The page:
With the Rest of Them

With the Rest of Them

A Story by Rachel Faith Darrow

I've seen two worlds in one life, but no amount of wreckage or change should compel a soul to give up. As long as I'm moving forward I cannot lose.

I stand here, in this place. The ruins of my family home are nothing more than a resonant phantom against a blazing cerulean sky, blue as it always has been. Wind rustles my now short, raggedy hair, and I look to the sky ahead of me with new light in my eyes. His eyes.
When I was fifteen, my twin brother disappeared. I woke up in the night, and he was nowhere to be found, fallen off the edge of the earth, with the rest of them. I used to relive it when I dreamt. I would feel that terror all over again, devouring my heart as if his disappearance was new knowledge to me. I would jump up and look for my other half, but he had gone away and left me.
 “How dare you.” I would speak into the night. I used to pray that his wandering soul would hear me and that he’d realize just what he had done, just what a monster he was for leaving me like this. I hoped it hurt him to see me like that, my soul heavy and cold. He is dead. I used to feel him. He was just a feeling, I know that feelings are what you make them to be, so I chose to make him silent, the same way I learned to silence pain.

It’s that easy.

My name is Babylon Wilder. I am twenty years old. My brother was Josiah Wilder. He had to go, I still don’t know why, but now I no longer let it hurt me. There was a time when I wanted to be angry and I let the emotion swallow me whole and entangle me hopelessly, encasing me in a cocoon of stone, turning me into nothing. “How dare you. How dare you, how dare you.” 
But it doesn’t hurt, anymore, to think of him. I think back before the Phenomenon, we were school children. Endings were just happy, and if they weren’t, we had something to fall back on. He was my confidant and he even understood my girlish qualms, despite our gender differences. He would help me get over some jerk. I would call him a princess. He would hit me. I would tell him he hit like a girl. He would push me over and kick me while I was down. We would laugh. Good times.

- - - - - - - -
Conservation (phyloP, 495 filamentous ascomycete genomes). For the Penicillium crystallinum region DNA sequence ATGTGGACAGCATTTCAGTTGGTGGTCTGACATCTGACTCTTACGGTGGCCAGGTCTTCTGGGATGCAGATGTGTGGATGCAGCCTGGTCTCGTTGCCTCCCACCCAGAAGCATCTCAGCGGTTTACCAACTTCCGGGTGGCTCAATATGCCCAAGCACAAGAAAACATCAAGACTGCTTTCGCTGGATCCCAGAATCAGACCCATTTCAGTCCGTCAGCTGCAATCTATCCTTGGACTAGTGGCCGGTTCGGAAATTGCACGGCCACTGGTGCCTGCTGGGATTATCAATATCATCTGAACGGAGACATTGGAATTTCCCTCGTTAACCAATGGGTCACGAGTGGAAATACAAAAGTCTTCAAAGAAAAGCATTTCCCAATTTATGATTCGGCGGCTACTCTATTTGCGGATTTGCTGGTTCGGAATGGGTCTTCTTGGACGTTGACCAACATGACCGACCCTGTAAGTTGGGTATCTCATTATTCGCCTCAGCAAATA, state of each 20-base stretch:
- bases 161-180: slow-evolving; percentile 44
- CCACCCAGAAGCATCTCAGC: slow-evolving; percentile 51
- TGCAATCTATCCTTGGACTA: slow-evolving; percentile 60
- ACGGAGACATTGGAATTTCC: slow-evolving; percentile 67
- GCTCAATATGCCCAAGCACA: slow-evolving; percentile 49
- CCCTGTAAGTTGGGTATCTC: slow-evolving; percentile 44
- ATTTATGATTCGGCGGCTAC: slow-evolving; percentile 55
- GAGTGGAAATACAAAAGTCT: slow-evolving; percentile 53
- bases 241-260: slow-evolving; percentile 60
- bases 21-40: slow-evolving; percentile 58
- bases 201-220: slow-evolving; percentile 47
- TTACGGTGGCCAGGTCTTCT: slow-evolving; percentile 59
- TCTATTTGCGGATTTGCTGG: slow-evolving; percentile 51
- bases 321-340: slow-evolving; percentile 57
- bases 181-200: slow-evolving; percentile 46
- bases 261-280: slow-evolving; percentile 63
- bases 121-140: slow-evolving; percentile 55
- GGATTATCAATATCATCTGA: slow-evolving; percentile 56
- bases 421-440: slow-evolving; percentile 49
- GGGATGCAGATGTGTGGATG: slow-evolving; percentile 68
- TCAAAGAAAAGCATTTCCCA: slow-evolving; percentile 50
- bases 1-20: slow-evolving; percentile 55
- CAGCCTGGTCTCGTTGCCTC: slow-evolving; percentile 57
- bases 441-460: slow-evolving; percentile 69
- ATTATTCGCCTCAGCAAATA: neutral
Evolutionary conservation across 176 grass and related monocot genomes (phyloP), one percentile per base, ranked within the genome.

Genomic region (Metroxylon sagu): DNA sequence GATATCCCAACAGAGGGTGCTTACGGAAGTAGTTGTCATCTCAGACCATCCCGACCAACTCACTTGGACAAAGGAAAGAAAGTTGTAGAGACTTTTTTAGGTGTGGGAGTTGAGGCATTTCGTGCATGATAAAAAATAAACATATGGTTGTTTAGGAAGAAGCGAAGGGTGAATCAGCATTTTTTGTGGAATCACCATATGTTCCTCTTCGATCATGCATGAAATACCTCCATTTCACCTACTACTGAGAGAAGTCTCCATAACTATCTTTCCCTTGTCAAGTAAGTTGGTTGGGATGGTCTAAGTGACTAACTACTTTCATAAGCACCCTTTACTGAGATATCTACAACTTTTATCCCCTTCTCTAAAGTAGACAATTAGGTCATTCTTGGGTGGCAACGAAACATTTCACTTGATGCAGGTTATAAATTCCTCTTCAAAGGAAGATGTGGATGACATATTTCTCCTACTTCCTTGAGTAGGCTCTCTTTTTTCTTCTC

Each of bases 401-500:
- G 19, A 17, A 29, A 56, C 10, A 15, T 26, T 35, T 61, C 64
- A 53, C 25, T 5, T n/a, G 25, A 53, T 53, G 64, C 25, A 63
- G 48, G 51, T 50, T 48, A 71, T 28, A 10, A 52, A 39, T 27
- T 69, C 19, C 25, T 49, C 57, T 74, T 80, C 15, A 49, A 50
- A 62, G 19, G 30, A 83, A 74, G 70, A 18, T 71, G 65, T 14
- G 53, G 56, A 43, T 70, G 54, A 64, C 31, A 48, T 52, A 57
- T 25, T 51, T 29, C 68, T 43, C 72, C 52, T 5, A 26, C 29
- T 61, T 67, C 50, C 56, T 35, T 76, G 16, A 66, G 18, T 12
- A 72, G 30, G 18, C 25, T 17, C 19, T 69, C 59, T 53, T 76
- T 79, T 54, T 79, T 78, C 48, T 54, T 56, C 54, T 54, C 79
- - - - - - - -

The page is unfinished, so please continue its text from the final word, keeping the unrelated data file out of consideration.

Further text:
I remember Ivy, the one who loved him, and it’s the way she loved him that made me realize just what a rare heart he had. When he fell for her, I remember realizing just how special he must be. My brother. A boy, he didn’t work out or anything but he was tall, broad, and well-built. He had long hair and very unique eyes, which I never even thought about until she came along. They were dark but with curious brightness and expression. Then I saw the way he smiled at her, and I realized just why she fell. He had two dimples, which must‘ve been heck of adorable to any girl and his eyes became more beautiful than anything I bet she’d had ever seen, zeroed in on her always. She had no choice but to give him a chance. But then, the reason she loved him was for his bright heart, so light and carefree and creating a world that was something she wanted to have a piece of. 
I, his twin sister, was suddenly and unexpectedly afraid, I felt the need to protect him and his rare heart. I pulled her out of the crowd one day, very urgently and almost angrily I made her swear never to hurt him, she looked at me with eyes, most sternly reassuring. She wouldn’t.
No one here knows what the Phenomenon was. I remember the day it happened, it was a grey day, still and normal. It was the dawn of autumn and bright leaves flurried in the breeze. We were just living, simply and happily without philosophies or expectations. Naturally, I was tormenting Josiah and Ivy over their ever present and slightly nauseating affections. Holding hands, hugging, kissing, all that. Young love, how charming. She was actually a friend of mine, an unforgettable person, exotic, gorgeous and vibrant, yet modest. She had a dynamite sense of humor. He was Josiah. Shy, charming and willing to do anything for her, but all she ever asked of him was a smile. We were all just sitting there, him, her, me, and a few of my friends.